The battle for control of the U.S. Senate, the grand prize of the 2014 elections, with Republicans needing to win a net of a half-dozen seats to take charge, is well-framed on Labor Day.
Republicans have the advantages of a friendly turf, the history of this political cycle -- which favors the party that doesn't hold the White House -- and the waning popularity of President Barack Obama, who sometimes seems indifferent.
Democrats hope to minimize losses as stronger candidates face a few gaffe-prone opponents, and by benefiting from a superior ground game or voter turnout machine and the waning popularity of the Republican brand.
As the nine-week home stretch starts, Republicans have a tailwind. They are solid favorites to capture three seats of retiring Democrats: Montana, South Dakota and West Virginia. Then, of the eight races both sides agree are very competitive, Democrats are defending six. A half-dozen states -- Alaska, Arkansas, Georgia, Kentucky, Louisiana and North Carolina -- were carried by Mitt Romney two years ago; Colorado and Iowa went Democratic then. There are only two Republican-held seats subject to serious challenge, Georgia and Kentucky, where the party's Senate leader, Mitch McConnell, is almost as unpopular as Obama.
If Republicans hold on to those two seats -- they are slight favorites -- and split the other half-dozen, the party will be in the majority.
Both sides harbor hopes for upsets. Republicans insist they have a chance in New Hampshire and Michigan (Democrats disagree) and a long shot in Minnesota. Democrats' upset hopes are more of a reach, though if their nominee drops out, an independent candidate might be competitive in Republican Kansas against an unpopular incumbent.
Democrats like to stress the micro, the unique advantages in some of these contested states: popular family legacies in Arkansas, Georgia and Louisiana; a Republican state legislature in North Carolina that's unpopular, especially on education; and a few trouble-prone Republicans such as David Perdue in Georgia, whose business executive background carries the same liabilities as Romney's did two years ago.
Democratic strategists also believe that in a number of states their candidate will outperform polls by a point or two because of a superior voter targeting and turnout apparatus, building on Obama's campaign infrastructure. Unlike the last midterm elections, in 2010, when Republicans dominated, they predict respectable turnouts from black voters, Hispanics and unmarried women.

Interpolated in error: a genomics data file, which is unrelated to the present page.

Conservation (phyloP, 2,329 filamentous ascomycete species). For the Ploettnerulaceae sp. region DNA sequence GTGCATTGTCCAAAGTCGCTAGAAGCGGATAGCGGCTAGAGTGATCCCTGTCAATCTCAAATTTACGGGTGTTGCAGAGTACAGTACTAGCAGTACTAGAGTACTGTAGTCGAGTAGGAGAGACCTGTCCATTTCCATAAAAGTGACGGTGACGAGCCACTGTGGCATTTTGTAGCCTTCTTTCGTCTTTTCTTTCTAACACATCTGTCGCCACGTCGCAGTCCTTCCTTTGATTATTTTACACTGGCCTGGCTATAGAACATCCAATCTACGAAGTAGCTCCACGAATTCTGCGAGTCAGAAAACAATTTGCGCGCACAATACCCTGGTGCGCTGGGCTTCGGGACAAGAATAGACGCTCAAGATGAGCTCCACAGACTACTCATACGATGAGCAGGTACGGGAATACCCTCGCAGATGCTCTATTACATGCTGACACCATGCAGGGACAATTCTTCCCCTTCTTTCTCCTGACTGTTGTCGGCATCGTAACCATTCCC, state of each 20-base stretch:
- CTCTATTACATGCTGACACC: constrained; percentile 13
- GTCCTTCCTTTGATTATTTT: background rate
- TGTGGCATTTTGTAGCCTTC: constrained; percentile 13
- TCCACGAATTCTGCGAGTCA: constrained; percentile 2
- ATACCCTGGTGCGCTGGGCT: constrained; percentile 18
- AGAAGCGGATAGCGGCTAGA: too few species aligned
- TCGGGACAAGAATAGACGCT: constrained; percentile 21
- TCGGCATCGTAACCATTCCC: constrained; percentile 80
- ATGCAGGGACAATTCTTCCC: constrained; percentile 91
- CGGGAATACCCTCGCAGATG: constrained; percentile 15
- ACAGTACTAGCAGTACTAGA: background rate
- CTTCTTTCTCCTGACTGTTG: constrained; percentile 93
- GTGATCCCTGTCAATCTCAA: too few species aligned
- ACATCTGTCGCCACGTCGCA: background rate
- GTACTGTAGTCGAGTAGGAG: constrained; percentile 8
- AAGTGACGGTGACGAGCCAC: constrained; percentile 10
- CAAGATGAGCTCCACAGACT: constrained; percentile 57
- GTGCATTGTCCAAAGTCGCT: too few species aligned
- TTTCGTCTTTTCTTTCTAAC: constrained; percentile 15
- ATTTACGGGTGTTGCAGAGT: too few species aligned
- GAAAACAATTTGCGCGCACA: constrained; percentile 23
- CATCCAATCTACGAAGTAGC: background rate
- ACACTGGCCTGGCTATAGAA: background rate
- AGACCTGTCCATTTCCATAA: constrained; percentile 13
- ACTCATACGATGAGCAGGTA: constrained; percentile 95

Republicans counter that their voters are more enthusiastic and thus more likely to turn out. They acknowledge that the party's brand name is worse than it was two or four years ago, though they argue that this midterm contest is overshadowed by the president's negatives.
Although they may have a couple of clunker candidates, there are no sure losers like last time, and they say there are some flawed Democratic aspirants such as the candidate in Iowa.
On issues, all Republicans will attack the Affordable Care Act, which still gins up their base. More emphasis will be on jobs and the economy, areas where Republicans think they have the upper hand.
A sleeper may be immigration; blocking immigration reform in Congress might hurt Republicans in the next presidential election with the fast-growing Hispanic vote. But the president probably will delay any executive action to liberalize immigration rules until after the election because nervous Democrats have warned that, with the current border controversies, it could cost several Senate seats in conservative states.
With most of the Big 8 races showing a spread of only a few points, the campaign and circumstances over the next nine weeks may be decisive. One thing that won't change is the country's foul mood -- and that encourages Republicans.
"I like where we are on Labor Day," says Scott Reed, the chief political consultant to the U.S. Chamber of Commerce whose mission is to help elect a Republican-controlled Senate. "I'd rather be us than them."
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